Thirdly, Because they are but at best uncertain things, and of short continuance and profit, buc are rich in comparison of the Treasures of righteousness, the true and permanent Riches, which will never fail us. Wilt thou set thine Eyes upon that which is not? For Riches certainly make themselves Wings, they flie away as an Eagle towards Heaven. Prov. 23.5. No Man can be sure to get them, none can be sure to keep them when he hach got them. And this is enough to teach us how to prize them; even as perishing Things. Therefore if Riches encrease, 'tis a madness to sec our Hearts upon them, or to trust in them, seeing we never have any sure hold of them.
2. Observe, That our blessed Saviour saying --that when ye fail, would have us to conclude upon it, That fail we must, sooner or later, that is, one time or other we must forsake and take our last Leave of all our Earthly Enjoyments, when , we can make no more use of them, nor will be aa' ny longer, as they have been serviceable to us. If we be not deprived of all our Wealth before we die, yer when Death comes, we must leave all behind us. We brought not bing into this world, and it is certain we can carry nothing out. 1. Tim. 6. 7. As we came forth of our Mother's Womb, naked mall we return to go as we came, and shall take nothing of
our Labour, which we may carry away in our Hand. Ecclef. 5.15. As we may be deprived of them before we come most to need them; so tho' they
should continue with us as long as we live, yet may we out-live the use of them, we may be fick, and in such a condition, as we can reap no good of all that we posless. However, tho' one be made rich, and the Glory of his House encrecseth; yet when be dieth, he shall carry nothing away ; bis Glory Mall not d-fcend after him. Pfal. 49. 16. 17.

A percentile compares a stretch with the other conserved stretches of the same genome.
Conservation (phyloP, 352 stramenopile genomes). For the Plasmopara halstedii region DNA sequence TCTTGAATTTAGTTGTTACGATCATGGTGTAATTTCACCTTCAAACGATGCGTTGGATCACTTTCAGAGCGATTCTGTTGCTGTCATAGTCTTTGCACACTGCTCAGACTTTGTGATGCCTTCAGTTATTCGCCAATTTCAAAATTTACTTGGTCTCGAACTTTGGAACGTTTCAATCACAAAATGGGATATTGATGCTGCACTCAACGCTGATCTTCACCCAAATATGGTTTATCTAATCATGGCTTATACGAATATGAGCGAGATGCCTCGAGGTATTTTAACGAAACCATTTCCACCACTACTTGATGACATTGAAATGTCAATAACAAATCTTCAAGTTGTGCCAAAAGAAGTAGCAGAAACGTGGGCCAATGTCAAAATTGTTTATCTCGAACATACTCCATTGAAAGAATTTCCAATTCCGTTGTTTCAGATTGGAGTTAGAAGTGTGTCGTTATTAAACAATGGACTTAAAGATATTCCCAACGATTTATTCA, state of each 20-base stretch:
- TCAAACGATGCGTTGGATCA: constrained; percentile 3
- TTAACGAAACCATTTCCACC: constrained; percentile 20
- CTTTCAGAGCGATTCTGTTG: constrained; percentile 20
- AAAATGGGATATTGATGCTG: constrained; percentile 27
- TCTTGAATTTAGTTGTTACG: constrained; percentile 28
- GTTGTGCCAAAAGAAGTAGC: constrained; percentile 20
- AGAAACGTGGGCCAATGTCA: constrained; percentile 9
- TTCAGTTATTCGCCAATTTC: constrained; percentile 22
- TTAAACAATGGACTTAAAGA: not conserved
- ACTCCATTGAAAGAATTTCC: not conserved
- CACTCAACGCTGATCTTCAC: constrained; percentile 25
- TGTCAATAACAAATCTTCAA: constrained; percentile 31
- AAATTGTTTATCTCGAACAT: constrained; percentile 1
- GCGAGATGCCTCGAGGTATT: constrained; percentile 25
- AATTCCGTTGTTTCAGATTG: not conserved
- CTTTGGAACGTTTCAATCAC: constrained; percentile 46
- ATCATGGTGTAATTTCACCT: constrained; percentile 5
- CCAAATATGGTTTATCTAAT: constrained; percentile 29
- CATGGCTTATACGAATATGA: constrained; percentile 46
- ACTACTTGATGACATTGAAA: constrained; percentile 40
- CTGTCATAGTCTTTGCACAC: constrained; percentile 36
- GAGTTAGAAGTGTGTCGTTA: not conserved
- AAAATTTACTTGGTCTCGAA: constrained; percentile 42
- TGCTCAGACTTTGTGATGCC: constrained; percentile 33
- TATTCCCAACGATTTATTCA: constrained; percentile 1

'Tl is we all know well enough, howsoever we are affected with it. And truly, when this is well thought on, one would think it should have this eff et upon us.
First, To abate that Pride which we are too apt to take in our Wealth. If we be rich, we expect that our poorer Neighbours should adore, and idolize us, as much as we do our Ri. ches. And they must call us their betrers, tho' for no other reason, but that we are sunk deeper into the Mire, or have a greater Load of thick Clay upon our Shoulders than they have. And all the V Vorld must honour and respect us, tho' all the good we do in it is to draw away the Nourishment it affords from those who would make better use of it. But a time is coming, when we shall have as little of it as they who have least, we hall go to the Generation of our Fax thers, as well as the meanest Begger, and shall never see Light. Pfal.49. 19.
Secondly, To cool our ardent desire of growing tich. For why should we lo eagerly hunt after that, which when found, muft so quickly be loft again? It must needs be a great Folly in any one impatiently to thirst after that, which he knows not whether he may live another Day to enjoy.
it is to draipect us
make bertant it affords